…and Ella can’t remember the last real meal she had. After supper with the refugees in the witch’s house, she and the witch put their heads together to begin making significant plans. She’s also been meeting all the refugees who now live on the witch’s farm. She knows first-hand why these people fled the capital and the other cities. “Oh, lordy, yes,” she says. “I used to know all the important people. My dear sisters and I went to all the big events, ate the finest cuisine—” suddenly remembering where she is, she looks down at the table “—oh, dear, but I don’t mean to criticize your cuisine.”
The ravens, all perched on the backs of chairs look straight at her. “Good food, this,” says Kahlil, “except these girls don’t serve eyeballs.” “Stop that,” Domina whispers (if ravens can be said to whisper). “Don’t be so picky. Everybody here gets enough to eat.”
Ella, who is more used to cats and dogs and the occasional parakeet than to ravens, blinks and continues. “I wish I knew where my sisters are now. Thanks to our ‘relationships’ with the princes, we were High Society and—”
Now it’s Edgar. “Oh, yeah? How high? What’re they on to act like they do? Can’t they pay better attention to how the regular people are doing?”
“The princes and everyone else we met…well, they were blind to everything but their own selves,” Ella replies. “That’s why I became interested in Spiritual Matters.” A significant pause. “Witchcraft. Magic on behalf of the people. My dear sisters and I saw what was going on outside the palaces. When Prince Charming finally paid enough attention to me to more or less notice what I was actually doing…well, that’s when he locked me up in the tower. I miss my dear sisters. For a while, I could hang out the window and we could shout up and down. But then….”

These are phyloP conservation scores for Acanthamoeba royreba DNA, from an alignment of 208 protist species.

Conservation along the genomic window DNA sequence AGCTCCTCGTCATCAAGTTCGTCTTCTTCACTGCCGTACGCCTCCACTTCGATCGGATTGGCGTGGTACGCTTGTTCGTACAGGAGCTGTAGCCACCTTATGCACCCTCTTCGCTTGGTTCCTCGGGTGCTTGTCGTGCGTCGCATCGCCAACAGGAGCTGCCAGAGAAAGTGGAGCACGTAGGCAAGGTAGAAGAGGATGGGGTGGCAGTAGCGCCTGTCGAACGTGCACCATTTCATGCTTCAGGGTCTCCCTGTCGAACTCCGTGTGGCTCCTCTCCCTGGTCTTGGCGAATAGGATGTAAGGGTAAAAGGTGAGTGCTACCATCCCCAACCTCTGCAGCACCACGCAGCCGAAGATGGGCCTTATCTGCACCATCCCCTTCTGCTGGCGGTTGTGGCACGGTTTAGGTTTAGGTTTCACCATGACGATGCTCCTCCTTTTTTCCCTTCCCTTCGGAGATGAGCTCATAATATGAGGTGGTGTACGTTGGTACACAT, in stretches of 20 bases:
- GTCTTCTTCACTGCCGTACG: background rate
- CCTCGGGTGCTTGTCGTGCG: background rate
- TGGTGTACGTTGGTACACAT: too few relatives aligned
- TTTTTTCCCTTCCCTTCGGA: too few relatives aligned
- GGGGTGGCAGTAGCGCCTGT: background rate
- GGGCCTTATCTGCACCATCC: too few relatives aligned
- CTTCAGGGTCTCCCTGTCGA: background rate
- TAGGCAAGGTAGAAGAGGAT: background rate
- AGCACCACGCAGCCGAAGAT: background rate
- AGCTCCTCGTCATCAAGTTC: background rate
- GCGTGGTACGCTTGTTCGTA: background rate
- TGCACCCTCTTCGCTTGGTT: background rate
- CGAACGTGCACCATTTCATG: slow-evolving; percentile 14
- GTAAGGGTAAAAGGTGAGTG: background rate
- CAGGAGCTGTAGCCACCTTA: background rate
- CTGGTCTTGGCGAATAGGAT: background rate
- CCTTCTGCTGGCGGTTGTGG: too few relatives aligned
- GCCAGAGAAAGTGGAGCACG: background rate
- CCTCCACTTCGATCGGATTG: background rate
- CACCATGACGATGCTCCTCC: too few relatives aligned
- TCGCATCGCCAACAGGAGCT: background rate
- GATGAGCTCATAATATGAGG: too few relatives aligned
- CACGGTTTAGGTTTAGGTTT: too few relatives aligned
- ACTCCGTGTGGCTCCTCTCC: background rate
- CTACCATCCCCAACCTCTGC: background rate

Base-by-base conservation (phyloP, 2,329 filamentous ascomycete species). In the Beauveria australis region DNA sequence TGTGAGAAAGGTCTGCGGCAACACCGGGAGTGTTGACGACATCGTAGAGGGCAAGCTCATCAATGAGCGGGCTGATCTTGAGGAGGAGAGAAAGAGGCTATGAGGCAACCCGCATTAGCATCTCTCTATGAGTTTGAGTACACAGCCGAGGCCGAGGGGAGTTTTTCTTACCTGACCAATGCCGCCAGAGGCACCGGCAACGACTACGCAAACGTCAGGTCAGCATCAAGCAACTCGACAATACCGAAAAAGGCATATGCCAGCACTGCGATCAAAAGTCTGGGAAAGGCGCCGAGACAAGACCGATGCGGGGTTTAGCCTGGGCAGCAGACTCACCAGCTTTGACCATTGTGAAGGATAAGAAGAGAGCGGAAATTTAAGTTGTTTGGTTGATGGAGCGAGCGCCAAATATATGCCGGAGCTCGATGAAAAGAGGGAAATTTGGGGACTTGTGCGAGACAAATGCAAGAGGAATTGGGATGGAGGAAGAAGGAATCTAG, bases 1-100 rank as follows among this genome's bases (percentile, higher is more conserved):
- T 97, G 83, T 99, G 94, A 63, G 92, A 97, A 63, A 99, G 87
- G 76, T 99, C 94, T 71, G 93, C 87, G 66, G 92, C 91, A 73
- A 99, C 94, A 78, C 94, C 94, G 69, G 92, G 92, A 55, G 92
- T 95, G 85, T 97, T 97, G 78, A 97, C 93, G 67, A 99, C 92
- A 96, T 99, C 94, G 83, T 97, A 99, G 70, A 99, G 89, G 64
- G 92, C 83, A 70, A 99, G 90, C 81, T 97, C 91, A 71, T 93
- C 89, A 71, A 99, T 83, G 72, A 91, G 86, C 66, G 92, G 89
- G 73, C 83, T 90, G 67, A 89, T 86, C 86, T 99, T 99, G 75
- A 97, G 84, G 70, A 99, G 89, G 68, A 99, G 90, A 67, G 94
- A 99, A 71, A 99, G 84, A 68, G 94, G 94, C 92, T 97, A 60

“My dear,” says Mrs. Worthington, “the new people who arrive nearly every day tell us…they tell us awful things. Horrors. But what can we do? We’re only ordinary women.”
“Not true!” This from everyone else at the table. “We’ve been doing magic to protect the people from El Presidente.” They all look at each other. “But,” says a very quiet voice, “we don’t actually know what’s working.”
“What we need,” the witch’s voice is very brisk, “is access. Ella, you can describe things, but we must see for ourselves.”
“I agree with you.” Mrs. Fairy reaches into her basket and pulls out a large mirror, which she dusts off a bit and lays on the table. “Let’s use my scrying mirror!”
The ravens immediately begin walking around it, looking for their reflections. What they see, however, is a shadowy bluish face. When the face comes closer to the surface of the mirror and looks back at the ravens, Edgar steps up on the frame. “Deep into that darkness peering, long I stood there wondering, fearing,” he quotes. But he’s interrupted by Kahlil, who shakes his head as if to dislodge fleas. “Oh, gimme a break! No more Poe. Like, nevermore!”
The bluish face is clearer now. It seems to be looking at Edgar. “No old poetry, please,” the face says. “Silence is preferable. But it is not required. I am an interactive oracle! Ladies, what is your wish?”
As Mrs. Fairy clears her throat, the women around the table settle themselves more securely in their chairs. A few of them take small talismans out of their pockets.
“Mirror, mirror, on the table,
Show us all that you are able…”
They all lean forward to see and hear more clearly what the mirror will reveal. The mirror begins to smoke, the bluish face seems almost to rise above its surface.